Tomi

A titular metropolitan see in the Province of Scythia, on the Black Sea. It was a Greek colony ...

Tommasi, Blessed Giuseppe Maria

A Cardinal, noted for his learning, humility, and zeal for reform; born at Licata, Sicily, of ...

Tongerloo, Abbey of

Located near Antwerp, Belgium, founded in 1128 in honour of the Blessed Virgin, by de ...

Tongiorgi, Salvator

Philosopher, born at Rome, Italy, 25 December, 1820; d. there, 12 November, 1865. At the age of ...

Tongues, Gift of

(Glossolaly, glossolalia ). A supernatural gift of the class gratiae gratis datae , ...

Tonica Indians

(Or TUNICA). A small tribe constituting a distinct linguistic stock living, when first known ...

Tonkawa Indians

A tribal group or confederacy, of low culture status and constituting a distinct linguistic stock, ...

Tonsure

( Latin tondere , "to shear") A sacred rite instituted by the Church by which a baptized ...

Tootell, Hugh

Commonly known as Charles Dodd. Historian, b. in 1671 or 1672, at Durton-in-Broughton, ...

Torah

I. USE OF WORD Torah, (cf. Hiph. of ), signifies first "direction, instruction", as, for ...

Torbido, Francesco

Often called IL MORO (The Moor). Veronese painter and engraver, b. at Verona about 1486; ...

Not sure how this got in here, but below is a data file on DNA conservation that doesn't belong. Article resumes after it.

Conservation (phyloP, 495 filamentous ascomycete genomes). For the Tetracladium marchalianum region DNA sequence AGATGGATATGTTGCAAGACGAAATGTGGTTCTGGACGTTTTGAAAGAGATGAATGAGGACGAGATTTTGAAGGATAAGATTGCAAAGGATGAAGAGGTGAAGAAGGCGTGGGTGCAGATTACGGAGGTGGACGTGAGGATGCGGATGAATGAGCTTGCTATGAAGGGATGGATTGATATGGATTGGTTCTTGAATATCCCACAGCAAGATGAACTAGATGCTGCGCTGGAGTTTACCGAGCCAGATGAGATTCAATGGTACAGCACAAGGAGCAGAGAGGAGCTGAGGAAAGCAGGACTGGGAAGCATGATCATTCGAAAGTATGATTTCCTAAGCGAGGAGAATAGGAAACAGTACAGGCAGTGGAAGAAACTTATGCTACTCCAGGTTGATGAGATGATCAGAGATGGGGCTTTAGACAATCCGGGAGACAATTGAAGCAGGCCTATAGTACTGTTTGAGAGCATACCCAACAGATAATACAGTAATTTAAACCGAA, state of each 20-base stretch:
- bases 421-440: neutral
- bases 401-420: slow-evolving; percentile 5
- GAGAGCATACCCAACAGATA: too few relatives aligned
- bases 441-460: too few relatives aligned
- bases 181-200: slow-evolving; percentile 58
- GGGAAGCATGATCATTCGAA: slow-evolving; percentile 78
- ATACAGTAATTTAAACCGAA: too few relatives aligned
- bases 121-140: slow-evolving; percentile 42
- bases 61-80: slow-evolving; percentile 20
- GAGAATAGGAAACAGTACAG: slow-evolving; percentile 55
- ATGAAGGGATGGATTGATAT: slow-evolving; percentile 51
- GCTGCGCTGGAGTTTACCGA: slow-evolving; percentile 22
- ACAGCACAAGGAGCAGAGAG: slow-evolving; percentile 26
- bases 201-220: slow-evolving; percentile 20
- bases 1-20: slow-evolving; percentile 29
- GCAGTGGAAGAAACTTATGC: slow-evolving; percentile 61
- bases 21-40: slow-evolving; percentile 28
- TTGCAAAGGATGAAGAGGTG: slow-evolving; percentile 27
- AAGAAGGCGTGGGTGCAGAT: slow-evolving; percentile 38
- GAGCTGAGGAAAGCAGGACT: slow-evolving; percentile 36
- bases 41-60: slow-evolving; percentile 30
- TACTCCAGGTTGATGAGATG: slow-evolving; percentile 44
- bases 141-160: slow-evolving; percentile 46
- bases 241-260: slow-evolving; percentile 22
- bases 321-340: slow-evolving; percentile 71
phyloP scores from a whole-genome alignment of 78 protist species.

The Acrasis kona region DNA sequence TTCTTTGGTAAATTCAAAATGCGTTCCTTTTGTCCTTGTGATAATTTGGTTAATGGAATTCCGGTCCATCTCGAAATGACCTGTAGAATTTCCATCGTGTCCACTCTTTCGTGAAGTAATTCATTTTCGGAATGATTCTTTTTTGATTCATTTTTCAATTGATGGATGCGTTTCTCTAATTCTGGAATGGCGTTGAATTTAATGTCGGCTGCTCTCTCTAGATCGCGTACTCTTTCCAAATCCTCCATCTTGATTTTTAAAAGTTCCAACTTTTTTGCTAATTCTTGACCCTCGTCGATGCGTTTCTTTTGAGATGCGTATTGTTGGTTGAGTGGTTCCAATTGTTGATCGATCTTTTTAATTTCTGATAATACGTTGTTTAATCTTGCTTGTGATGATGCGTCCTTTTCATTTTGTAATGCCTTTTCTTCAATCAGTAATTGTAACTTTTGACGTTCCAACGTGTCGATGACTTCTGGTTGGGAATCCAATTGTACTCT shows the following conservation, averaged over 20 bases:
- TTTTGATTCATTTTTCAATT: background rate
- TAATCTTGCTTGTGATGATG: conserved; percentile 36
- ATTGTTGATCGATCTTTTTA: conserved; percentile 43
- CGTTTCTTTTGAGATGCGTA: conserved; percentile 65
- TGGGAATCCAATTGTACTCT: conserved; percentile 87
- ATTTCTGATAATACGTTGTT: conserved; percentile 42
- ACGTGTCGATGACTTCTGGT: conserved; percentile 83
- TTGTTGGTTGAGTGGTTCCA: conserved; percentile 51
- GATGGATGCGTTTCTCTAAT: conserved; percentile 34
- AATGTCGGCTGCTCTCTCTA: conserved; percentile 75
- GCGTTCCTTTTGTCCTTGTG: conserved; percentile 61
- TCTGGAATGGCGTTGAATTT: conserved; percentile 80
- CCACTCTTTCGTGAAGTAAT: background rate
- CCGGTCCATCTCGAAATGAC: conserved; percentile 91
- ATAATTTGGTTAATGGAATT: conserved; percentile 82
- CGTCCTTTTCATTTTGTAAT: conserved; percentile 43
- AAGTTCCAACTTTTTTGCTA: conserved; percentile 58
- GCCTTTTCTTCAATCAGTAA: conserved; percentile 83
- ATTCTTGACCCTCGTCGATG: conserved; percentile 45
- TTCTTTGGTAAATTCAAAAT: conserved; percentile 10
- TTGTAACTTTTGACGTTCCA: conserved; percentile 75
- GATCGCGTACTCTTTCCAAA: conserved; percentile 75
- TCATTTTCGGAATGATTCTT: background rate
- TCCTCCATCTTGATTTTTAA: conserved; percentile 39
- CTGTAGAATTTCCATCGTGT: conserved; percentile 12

Toribio Alfonso Mogrovejo, Saint

Archbishop of Lima ; b. at Mayorga, León, Spain, 1538; d. near Lima Peru, 23 March ...

Tornielli, Girolamo Francesco

Italian Jesuit, preacher and writer, b. at Cameri, 1 Febreuary, 1693, of a distinguished family ...

Torone

A titular see in Macedonia, suffragan of Thessalonica. Torone was a colony of Chalcideans from ...

Toronto

(TORONTINA). Located in the Province of Ontario , Canada. When constituted a diocese, it ...

Torquemada, Tomás de

First Grand Inquisitor of Spain, born at Valladolid in 1420; died at Avila, 16 September, ...

Torres Naharro, Bartolemé de

Spanish poet and dramatist, b. at Torres, near Badajoz, towards the end of the fifteenth ...

Torres, Francisco

(TURRIANUS.) Hellenist and polemicist, born in Herrera, Palencia, about 1509; died at Rome, ...